INS Arihant: India nears completion of nuclear submarine 'Slayer of Enemies' - so what does it mean for the world?

The submarine will complete India's nuclear triad, allowing it to launch atomic weapons from land, sea and air

Samuel Osborne
Saturday 27 February 2016 14:31
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INS Arihant during sea trials, December 2014
INS Arihant during sea trials, December 2014

India is conducting the final trials of its first nuclear-armed submarine, which would make it the sixth country in the world to possess a vessel capable of launching nuclear warheads from underwater.

When deployed, the submarine will complete India's nuclear triad - allowing it to launch atomic weapons from land, sea and air.

What is the INS Arihant?

The 6,000-ton, 110-metre-long INS Arihant (the Sanskrit name meaning "Slayer of Enemies") has been developed over the last three decades under a secret government program.

First sanctioned in 1970, the project was approved in 1984 and work began in 1998.

It is currently completing its final trials in the Bay of Bengal, having passed several deep sea diving drills as well as weapons tests over the past five months, an official told The Economic Times.

The nuclear-powered ballistic missile submarine can be armed with 12 Short Range K-15 missiles or four K-4 ballistic missiles.

Indian military parades a Agni III nuclear capable missile in 2009

Work has already started on two more Arihant-class submarines. India intends to have a total of four by 2020, The Diplomat reports.

What does this mean for the world?

India's deployment of a nuclear-armed submarine could put the nation into a naval arms race with regional powers, potentially prompting China to assist its nuclear-armed allies Pakistan and North Korea in developing similar technologies, according to Bloomberg.

Both India and China subscribe to a No First-Use policy on nuclear weapons. They regard nuclear-armed submarines as a deterrence aimed at preventing the outbreak of war.

The Arihant is harder to detect than India's nuclear weapons platforms on land and in the air, giving it a "second-strike" capability. This would allow India to retaliate against an enemy who managed to destroy the rest of its nuclear arsenal in a first-strike.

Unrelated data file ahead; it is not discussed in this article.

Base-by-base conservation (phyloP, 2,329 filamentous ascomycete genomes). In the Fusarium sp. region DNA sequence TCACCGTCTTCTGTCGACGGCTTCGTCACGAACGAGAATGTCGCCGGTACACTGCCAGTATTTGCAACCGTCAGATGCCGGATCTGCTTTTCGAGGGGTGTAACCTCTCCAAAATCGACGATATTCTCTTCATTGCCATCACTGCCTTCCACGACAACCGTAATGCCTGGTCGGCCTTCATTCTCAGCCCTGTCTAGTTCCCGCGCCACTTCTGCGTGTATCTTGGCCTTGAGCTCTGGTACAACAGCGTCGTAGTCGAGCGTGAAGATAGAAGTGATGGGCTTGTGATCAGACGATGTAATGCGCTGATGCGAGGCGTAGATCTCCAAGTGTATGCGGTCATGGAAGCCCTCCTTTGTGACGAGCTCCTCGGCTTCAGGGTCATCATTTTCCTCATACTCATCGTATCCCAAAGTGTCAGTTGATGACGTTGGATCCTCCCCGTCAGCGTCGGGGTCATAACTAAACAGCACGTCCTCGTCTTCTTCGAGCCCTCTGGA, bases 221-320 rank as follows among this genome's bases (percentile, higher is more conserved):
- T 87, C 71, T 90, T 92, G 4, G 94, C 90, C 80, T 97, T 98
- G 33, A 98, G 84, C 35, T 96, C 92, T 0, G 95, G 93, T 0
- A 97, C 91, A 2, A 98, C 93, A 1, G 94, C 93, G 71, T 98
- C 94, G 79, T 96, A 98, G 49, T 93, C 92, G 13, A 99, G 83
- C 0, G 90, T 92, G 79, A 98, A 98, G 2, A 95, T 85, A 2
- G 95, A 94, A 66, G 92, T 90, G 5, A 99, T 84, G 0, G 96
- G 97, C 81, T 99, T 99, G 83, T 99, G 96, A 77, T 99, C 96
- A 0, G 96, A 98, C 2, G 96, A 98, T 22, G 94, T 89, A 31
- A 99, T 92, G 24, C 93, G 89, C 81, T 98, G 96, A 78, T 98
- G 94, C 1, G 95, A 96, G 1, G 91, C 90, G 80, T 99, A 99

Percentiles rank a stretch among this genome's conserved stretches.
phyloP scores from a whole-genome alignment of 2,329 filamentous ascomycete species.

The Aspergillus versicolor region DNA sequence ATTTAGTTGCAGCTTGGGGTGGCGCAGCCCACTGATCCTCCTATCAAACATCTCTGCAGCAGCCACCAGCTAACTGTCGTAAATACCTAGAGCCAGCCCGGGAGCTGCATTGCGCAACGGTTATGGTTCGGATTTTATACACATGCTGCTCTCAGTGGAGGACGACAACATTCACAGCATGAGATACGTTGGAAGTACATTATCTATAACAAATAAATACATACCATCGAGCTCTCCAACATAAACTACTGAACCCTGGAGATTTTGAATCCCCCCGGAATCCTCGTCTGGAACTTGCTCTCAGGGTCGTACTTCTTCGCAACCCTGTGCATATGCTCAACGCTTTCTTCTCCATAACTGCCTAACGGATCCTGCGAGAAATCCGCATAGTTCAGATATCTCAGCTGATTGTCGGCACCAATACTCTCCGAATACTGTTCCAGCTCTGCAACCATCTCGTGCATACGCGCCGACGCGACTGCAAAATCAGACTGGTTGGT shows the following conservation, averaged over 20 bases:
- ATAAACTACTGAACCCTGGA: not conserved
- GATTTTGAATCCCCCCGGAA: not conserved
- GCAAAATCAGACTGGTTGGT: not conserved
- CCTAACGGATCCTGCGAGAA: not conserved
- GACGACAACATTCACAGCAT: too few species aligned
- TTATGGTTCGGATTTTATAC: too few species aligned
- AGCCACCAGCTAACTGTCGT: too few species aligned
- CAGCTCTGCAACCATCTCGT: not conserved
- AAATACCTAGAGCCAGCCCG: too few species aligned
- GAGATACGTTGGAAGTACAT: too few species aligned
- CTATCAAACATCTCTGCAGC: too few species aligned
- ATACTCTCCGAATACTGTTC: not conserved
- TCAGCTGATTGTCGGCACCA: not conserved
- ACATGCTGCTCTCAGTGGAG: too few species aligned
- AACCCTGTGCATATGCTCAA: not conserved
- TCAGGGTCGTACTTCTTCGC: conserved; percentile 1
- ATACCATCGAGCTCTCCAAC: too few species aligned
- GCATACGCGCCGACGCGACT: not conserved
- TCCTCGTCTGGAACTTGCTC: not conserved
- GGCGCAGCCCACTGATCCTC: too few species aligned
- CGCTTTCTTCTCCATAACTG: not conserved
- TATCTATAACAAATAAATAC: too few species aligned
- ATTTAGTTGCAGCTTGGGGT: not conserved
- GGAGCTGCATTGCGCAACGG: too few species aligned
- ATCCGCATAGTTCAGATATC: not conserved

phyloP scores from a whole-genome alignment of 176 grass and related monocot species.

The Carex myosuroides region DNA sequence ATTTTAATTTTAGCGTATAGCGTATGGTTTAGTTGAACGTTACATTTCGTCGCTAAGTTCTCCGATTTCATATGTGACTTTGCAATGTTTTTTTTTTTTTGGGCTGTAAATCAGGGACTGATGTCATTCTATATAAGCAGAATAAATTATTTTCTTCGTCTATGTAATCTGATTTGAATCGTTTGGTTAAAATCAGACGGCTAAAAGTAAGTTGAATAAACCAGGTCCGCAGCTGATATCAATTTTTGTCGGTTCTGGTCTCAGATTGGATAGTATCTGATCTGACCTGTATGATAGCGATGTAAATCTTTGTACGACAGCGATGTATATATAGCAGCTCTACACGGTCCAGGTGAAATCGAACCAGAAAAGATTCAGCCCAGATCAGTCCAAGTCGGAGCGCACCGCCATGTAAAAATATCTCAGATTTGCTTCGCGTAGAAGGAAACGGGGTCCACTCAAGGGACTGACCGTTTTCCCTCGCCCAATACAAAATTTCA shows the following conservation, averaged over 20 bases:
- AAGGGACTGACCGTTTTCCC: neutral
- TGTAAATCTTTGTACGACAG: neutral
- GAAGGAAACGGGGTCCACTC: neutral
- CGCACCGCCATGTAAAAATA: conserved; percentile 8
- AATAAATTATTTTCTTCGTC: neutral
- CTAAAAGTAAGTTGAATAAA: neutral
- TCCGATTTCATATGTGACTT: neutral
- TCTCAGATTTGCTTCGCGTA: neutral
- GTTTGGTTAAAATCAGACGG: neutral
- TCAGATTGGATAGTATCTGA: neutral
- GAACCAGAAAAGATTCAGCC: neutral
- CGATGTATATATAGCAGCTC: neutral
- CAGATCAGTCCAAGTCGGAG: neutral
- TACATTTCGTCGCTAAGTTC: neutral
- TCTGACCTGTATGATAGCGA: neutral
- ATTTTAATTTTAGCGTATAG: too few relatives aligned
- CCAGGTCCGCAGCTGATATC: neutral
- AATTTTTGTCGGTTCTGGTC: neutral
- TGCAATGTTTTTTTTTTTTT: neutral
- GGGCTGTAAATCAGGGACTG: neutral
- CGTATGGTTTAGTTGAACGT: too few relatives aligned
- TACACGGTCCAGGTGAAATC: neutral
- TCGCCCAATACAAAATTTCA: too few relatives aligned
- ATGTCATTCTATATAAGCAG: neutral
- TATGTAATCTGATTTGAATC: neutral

However, India and China's nuclear submarines are currently loud and easily detected, making them an unlikely second-strike asset, according to the Lowy Institute for International Policy in its report into nuclear-armed submarines.

A nuclear-powered submarine of the Chinese People's Liberation Army Navy's North Sea Fleet preparing to dive at sea

The Lowy report says: "There will likely be a long phase of initial instability as China and India start deploying nuclear missiles on submarines.

"Chinese and Indian nuclear-armed submarines - along with possible Pakistani and North Korean units - may remain detectable by adversaries, making their activities unpredictable in times of crisis. Moreover, these supposedly stabilizing new forces may worsen wider maritime tensions."

Which other countries have nuclear-armed submarines?

Giant 'Stop Trident' Projection Illuminates Houses of Parliament

The UK, USA, France, Russia and China already have nuclear-armed submarines.

Only the USA and Russia are considered are considered fully-fledged nuclear triad powers.

The renewal of Britain's Trident nuclear-submarines has sparked a fierce debate within the Labour party.

Although Labour leader Jeremy Corbyn favours unilateral disarmament, many other members of his shadow cabinet are outspoken advocates.

The Government says the cost of replacing Trident will come to £31bn, but some experts say the real cost will exceed £100bn.

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